In the east end, the Scarborough Bluffs are another landmark remnant of the ancient shoreline. The towering cliffs were the reason Elizabeth Simcoe named the area Scarborough in 1793, for their similarity to the cliffs of Scarborough, England.
At the same time, the area occupied by downtown Toronto today would have been under about 60 metres of water—the height of a 20-storey building. While southern Ontario and Quebec were glaciated, the weight of the ice, up to 2 kilometres thick, actually tilted the land so that it sloped down to the east. Because so much of the Earth’s water was locked up in glacial ice, sea level at the time was almost 100 metres below where it is today.
When the ice blocking the St. Lawrence outlet suddenly cleared about 12,000 years ago, it was like a plug being pulled from a bathtub, and Lake Iroquois abruptly drained. Sea levels were still low and huge quantities of fresh water were still locked up in ice to the northeast—so all the Great Lakes also drained, almost entirely.
As a result, Toronto’s rivers had to travel tens of kilometres further to reach the much smaller lake, now called Lake Ontario. To do so they energetically cut down through the glacial sediments left by the ice sheet and then through the lake-bottom sediments, carving a physical record of the event in what are now Toronto’s many ravines.
Low lake levels persisted until at least 8,000 years ago, when the eastward-sloping land began rapidly to tip back to its original horizontal plane as the weight of the glaciers lifted, a process called “glacio-eustatic rebound.” It is still occurring today, though at a much slower rate.
With its headwaters located in the Annex, Taddle Creek flowed through the area now occupied by Philosophers’ Walk behind the ROM, the Princess Margaret Hospital, the Hospital for Sick Children, and New City Hall towards the Eaton Centre, eventually to empty into Lake Ontario near Parliament Street and the Esplanade.
Toronto’s Changing Lakeshore
Over the years, Torontonians have re-shaped the city’s waterways for public health reasons and altered the shoreline of Lake Ontario to suit their needs. Early mapping indicates that Toronto’s original lakeshore lay between 50 and 150 metres south of present-day Front Street—somewhere underneath the current railway tracks. Since the mid-1850s, repeated waves of lake-filling have extended the land area to create more space for industry, port functions, recreation, condos, and the railway.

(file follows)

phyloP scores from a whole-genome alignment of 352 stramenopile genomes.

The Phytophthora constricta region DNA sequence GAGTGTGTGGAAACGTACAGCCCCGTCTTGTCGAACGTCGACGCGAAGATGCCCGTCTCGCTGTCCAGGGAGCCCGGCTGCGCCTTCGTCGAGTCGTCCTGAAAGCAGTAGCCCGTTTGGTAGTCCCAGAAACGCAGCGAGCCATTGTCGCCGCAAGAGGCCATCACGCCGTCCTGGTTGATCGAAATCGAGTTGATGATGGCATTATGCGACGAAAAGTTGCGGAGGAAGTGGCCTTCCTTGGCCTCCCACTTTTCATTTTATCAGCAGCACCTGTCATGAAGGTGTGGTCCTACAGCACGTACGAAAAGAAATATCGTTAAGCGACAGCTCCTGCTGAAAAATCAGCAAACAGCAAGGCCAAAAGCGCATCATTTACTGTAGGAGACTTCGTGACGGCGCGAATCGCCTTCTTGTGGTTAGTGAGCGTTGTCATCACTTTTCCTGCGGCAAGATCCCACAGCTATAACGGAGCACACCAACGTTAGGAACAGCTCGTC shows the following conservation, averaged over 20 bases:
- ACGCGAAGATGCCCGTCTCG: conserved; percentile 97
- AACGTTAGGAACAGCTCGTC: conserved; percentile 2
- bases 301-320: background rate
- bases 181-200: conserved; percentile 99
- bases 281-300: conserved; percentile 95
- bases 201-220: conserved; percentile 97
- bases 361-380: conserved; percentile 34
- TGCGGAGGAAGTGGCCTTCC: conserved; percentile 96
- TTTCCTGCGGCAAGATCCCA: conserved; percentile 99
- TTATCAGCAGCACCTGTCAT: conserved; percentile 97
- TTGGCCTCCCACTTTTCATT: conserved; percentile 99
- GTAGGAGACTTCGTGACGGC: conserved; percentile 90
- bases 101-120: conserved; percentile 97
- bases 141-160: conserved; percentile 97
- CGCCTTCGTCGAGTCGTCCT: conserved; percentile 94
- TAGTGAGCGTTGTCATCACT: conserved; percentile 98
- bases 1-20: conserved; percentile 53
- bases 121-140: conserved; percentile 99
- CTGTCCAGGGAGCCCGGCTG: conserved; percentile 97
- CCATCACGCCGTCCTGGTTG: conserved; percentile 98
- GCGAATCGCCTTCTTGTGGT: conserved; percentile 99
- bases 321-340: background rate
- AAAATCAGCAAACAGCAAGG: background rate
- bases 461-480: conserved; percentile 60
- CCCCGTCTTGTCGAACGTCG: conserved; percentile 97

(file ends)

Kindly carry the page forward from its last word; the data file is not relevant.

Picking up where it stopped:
Between 1850 and 1870, Toronto was the centre of operations for Canada’s railways. There had been little space at the city’s southern edge to build Union Station and railway tracks, so the lake was radically filled in at the shoreline to create the needed space. And as commercial and industrial development intensified during the second half of the 19th century, the land area between Bathurst and Parliament streets was extended significantly by means of timber cribbing, which was set 3.4 metres down into the water and filled at first with sewage, municipal waste, dredgings from the harbour bottom, and material from construction sites; later fill contained derelict boats, the remains of wharf structures, and other abandoned material. Some of the most dramatic shoreline changes resulted from the filling in of Ashbridge’s Bay to create the Port Lands, the building of the 5-kilometre-long Leslie Spit, and in the 1970s the construction of the lakefill parks Ontario Place and Ashbridge’s Bay Park.
To simplify water delivery and fire protection throughout the city, in the mid-1870s the city constructed the Rosehill Reservoir just southeast of Yonge and St. Clair- on the crest of the ancient glacial Lake Iroquois shoreline. The reservoir was also a scenic addition. A footpath around the reservoir, affording excellent views of Lake Ontario and downtown Toronto, was frequented by well-to-do locals on their evening stroll.
By the 1940s it had become obvious that if the reservoir were covered, less chlorine would be needed to purify the water, maintenance could be reduced, and capacity could be increased. But no action was taken until the height of the Cuban missile crisis in 1962, when Canadian civil defence officials advised that radioactive contamination of the water from nuclear fallout would negatively affect human health—then the reservoir was quickly covered. The surface became a landscaped park with children’s playgrounds, reflecting ponds, and a fountain. Nine other inland subterranean lakes still masquerade as public parks in the city.
In 2010, environmental advocate Alexandra Cousteau, founder of Blue Legacy International, embarked on a 23,700-km journey across North America to investigate the state of this continent’s watersheds.
While in Toronto, Cousteau learned about conservation projects such as Bring Back the Don and Lake Ontario Waterkeeper as well as how Toronto deals with its waste. She also traced the underground watercourse of Mud Creek. Like Taddle Creek, it was contaminated by waste dumping in the 19th century and eventually buried in places along its route from Downsview Park to the Don River at Evergreen Brick Works.
Read more about Alexandra Cousteau’s Toronto visit and her thoughts and findings on the state of the world’s water in the next issue of ROM magazine.